It's an ingenious solution to a longstanding problem, and the ability to get an idea off of the ground quickly no doubt comes from the fluidity and agility that comes with start-up culture - that is, after all, the reason they won the AIconics award. Mitchell holds that this is largely thanks to the international talent the company has managed to attract over the last few years.
"From our CEO to our newest employee, we've been very lucky to create such an intelligent and passionate team," he says. "Talented computer vision and machine learning people are difficult to find, however, and we've based ourselves in two continents to make sure we have access to a diverse range of experts. We've also partnered with universities and are constantly looking for ways to advance our technology with exciting individuals."
It's not just about internal talent though. He holds that TrademarkVision's early success has come from their ability to leverage strong partnerships with some of the biggest names in government and industry in the world, including the intellectual property departments of the EU, Australia, Chile, and more. "We work with legal and government bodies, which often represent a challenge of willingness to change or even trust a computer - but within that challenge, there is a strength," Mitchell explains. "We knew that if we worked with these partners to really understand and solve a problem, their validation would give confidence to the world."
Successful AI Must Focus On The Future
Most importantly, they have grounded all of their work in their strategy for the future - turning their big-picture vision into an effective long-term plan that focuses on use cases for users and clients. Companies would do well, he argues, to ground their data and AI strategies in a clear business plan. "AI is such a broad industry, with so many possibilities to improve the world around us. The business need and plan, however, still exist. It would be very easy to get lost in exciting research that didn't solve direct problems, but understanding the user and building your business around them still reigns supreme."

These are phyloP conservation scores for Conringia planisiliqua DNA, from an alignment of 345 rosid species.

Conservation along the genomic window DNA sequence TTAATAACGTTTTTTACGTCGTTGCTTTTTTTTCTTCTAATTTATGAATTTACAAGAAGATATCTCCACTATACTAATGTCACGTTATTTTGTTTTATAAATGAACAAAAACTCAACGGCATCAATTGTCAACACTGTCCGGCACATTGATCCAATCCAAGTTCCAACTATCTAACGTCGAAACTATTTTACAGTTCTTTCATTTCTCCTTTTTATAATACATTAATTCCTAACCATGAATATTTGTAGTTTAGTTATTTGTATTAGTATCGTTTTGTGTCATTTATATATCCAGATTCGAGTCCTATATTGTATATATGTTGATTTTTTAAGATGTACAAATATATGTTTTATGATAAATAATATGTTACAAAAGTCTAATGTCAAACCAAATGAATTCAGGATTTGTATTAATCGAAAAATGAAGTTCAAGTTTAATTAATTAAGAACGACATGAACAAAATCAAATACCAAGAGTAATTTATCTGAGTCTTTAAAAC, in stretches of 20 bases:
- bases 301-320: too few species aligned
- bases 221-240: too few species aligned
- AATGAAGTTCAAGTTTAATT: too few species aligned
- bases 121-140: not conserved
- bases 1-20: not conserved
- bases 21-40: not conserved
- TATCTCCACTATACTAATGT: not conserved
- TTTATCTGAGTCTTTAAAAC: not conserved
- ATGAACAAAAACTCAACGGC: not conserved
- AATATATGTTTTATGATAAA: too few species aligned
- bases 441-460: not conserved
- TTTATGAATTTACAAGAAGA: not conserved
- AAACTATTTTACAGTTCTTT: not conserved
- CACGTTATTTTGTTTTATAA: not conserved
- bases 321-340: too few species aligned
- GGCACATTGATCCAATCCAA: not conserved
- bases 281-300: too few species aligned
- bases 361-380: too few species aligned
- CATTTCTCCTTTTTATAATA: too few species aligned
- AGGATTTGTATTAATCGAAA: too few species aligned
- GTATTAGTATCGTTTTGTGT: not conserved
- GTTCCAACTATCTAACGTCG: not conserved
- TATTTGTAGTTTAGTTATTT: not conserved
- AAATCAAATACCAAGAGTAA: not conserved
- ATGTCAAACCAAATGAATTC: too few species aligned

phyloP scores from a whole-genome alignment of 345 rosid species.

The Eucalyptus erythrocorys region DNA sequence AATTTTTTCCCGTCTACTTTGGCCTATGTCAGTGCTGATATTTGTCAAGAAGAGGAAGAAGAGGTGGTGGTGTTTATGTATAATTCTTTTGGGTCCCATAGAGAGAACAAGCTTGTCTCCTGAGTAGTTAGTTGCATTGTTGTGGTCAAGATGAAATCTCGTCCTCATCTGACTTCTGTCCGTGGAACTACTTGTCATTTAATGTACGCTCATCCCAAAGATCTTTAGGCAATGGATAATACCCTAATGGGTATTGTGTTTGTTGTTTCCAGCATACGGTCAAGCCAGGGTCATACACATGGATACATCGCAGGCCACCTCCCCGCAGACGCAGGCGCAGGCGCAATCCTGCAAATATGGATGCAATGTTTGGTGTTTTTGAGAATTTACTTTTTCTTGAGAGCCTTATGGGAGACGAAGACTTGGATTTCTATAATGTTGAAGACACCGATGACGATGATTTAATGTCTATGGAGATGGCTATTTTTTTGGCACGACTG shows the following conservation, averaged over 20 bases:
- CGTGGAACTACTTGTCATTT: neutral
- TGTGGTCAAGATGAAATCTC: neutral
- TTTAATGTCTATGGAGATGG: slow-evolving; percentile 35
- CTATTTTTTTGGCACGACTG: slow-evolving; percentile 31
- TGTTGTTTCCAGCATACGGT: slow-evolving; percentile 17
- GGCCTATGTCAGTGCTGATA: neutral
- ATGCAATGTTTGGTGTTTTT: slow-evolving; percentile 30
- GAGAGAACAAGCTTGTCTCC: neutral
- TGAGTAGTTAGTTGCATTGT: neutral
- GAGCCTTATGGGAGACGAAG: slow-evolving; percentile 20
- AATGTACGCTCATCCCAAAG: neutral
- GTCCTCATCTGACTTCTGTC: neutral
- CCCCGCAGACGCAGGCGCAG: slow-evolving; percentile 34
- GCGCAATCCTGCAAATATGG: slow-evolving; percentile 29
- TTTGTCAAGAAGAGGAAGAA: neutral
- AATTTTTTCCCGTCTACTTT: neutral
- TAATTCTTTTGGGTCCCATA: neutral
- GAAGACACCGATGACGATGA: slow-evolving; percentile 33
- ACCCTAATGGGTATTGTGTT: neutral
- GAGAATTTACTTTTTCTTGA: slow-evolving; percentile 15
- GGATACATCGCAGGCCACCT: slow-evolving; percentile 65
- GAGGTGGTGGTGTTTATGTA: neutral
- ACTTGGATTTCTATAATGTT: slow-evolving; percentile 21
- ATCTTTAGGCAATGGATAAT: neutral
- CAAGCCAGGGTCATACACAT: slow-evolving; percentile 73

"As we take each step towards our vision we're very conscious to continue our research and commit to innovation. We have exciting developments for the near future in numerous industries within the brand protection space. After focusing initially on trademarks, we have continued research in the formal intellectual property space for other IP rights and we are also branching towards licensing and other brand-related areas."
Facing up to new challenges won't be easy, however - especially when many data models are 'black box' solutions. There's a clear need to build reliable, scalable data sets. "As with any new technology, there will be battles between precision and features. Working with models that are often unexplainable make that even harder," Mitchell argues. "AI businesses need to be driven by reliable data at large scales, so building the infrastructure and inflow of data will be a major challenge for companies. You can't train your models using unreliable data and expect to change the world."
Cameron Mitchell is the COO of TrademarkVision, a image recognition and artificial intelligence company based in Australia and the USA. Cameron holds a MBA and through his leadership has lived and built offices in Brisbane, Sydney, London, San Francisco and Chicago for various technology businesses. TrademarkVision won the AIconics award for Best AI Start-up.